Manchester police officer found not guilty of simple assaultBy JAMES A. KIMBLE
Union Leader Correspondent
May 16. 2013 11:47AM
BRENTWOOD – A jury found Manchester police officer Nathan Linstad not guilty of simple assault against his estranged wife at the couple’s Raymond home in September.
Jurors returned their verdict Thursday in Rockingham County Superior Court after deliberating for about 2 1/2 hours.
“I’m pleased with the jury’s verdict, and Officer Linstad is relieved,” defense lawyer Eric Wilson said in an interview. Linstad, 35, was charged with misdemeanor simple assault, an offense punishable by up to a year in jail.
Since being charged in September, Linstad has remained on inside duty at the Manchester police station.
During the trial, Linstad acknowledged he had been communicating with a variety of women using his work phone for more than four years.
Prosecutors had alleged he grabbed his estranged wife, Melinda, in a bear hug and body slammed her to the floor while the two argued about his cell phone.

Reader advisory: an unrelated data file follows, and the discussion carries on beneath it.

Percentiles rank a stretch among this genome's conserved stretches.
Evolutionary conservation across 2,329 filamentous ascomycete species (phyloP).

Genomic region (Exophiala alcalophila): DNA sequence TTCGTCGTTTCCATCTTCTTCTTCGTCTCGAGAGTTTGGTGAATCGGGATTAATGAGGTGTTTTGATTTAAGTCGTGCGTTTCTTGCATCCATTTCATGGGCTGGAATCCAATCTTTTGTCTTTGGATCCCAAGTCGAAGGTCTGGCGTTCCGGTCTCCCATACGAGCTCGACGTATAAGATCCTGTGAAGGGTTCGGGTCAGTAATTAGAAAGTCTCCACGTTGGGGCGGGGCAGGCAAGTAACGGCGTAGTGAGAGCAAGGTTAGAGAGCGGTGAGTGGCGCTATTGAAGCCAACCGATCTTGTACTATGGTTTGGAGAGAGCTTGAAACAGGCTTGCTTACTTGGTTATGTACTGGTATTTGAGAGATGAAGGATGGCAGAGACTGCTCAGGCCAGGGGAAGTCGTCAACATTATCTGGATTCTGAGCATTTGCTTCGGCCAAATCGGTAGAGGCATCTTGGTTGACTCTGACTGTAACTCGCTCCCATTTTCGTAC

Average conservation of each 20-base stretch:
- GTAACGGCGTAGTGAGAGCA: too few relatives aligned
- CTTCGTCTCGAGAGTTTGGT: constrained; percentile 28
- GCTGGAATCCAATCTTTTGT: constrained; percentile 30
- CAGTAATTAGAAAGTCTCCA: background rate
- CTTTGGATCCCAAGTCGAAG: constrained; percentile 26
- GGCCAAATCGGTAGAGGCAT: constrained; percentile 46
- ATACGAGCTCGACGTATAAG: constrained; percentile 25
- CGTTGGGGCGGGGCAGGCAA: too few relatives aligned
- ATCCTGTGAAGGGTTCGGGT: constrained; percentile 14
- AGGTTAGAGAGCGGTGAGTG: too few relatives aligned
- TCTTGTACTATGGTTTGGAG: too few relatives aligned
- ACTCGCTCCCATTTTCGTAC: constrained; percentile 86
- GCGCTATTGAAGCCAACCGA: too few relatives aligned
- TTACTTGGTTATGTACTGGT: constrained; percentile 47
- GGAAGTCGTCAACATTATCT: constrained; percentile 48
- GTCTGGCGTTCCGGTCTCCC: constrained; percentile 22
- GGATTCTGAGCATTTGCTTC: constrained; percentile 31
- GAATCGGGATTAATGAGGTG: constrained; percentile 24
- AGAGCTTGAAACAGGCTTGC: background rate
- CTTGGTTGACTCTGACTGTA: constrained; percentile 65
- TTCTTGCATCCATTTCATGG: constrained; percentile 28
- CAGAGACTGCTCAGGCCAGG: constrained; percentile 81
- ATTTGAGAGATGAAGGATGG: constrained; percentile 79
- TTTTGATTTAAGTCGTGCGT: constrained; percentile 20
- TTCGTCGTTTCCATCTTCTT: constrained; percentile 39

Linstad and Melinda Linstad both testified during the three day trial, giving alternate accounts of an argument at their Raymond home on the morning of Sept. 5.
Melinda Linstad testified she was calling the phone number of another woman on her husband’s cell phone when she was grabbed from behind.
Nathan Linstad testified that he never laid hands on his wife, and that she “flopped” to the ground before calling out to their 5-year-old son to ask if he saw her being thrown down.
Wilson argued to the jury that the devil was in the details, which provided them with enough information to find Linstad not guilty.
“If you could come to two conclusions, one that he assaulted her, one he didn’t assault her, then you must acquit him,” Wilson said during closing arguments.
Assistant County Attorney Patricia Conway described Linstad as a “superb liar” who tried to hide his affair along with a history of trading photos, e-mails and text messages with other women.
Raymond police Detective Richard Lebell, who investigated the incident, and Deputy Chief Medical Examiner Dr. Jennie Duval, were among the state’s witnesses.
Duval testified that Melinda Linstad’s injuries did not surface for several hours because it took time for coagulated blood to rise above the muscle and fatty tissue. Duval added that Melinda Linstad would also have had to fall from an elevated position and not break her fall to sustain such injuries.
A defense-hired medical expert, Dr. Gus Emmick, testified that the bruising on Melinda Linstad should have been prevalent much earlier than what was reported to Raymond police.
Jurors saw photographs of Melinda Linstad’s bruises to her right arm and upper right thigh.
Wilson argued that his client may have been untruthful to his wife about talking to other women, but he did not get into a physical confrontation with her.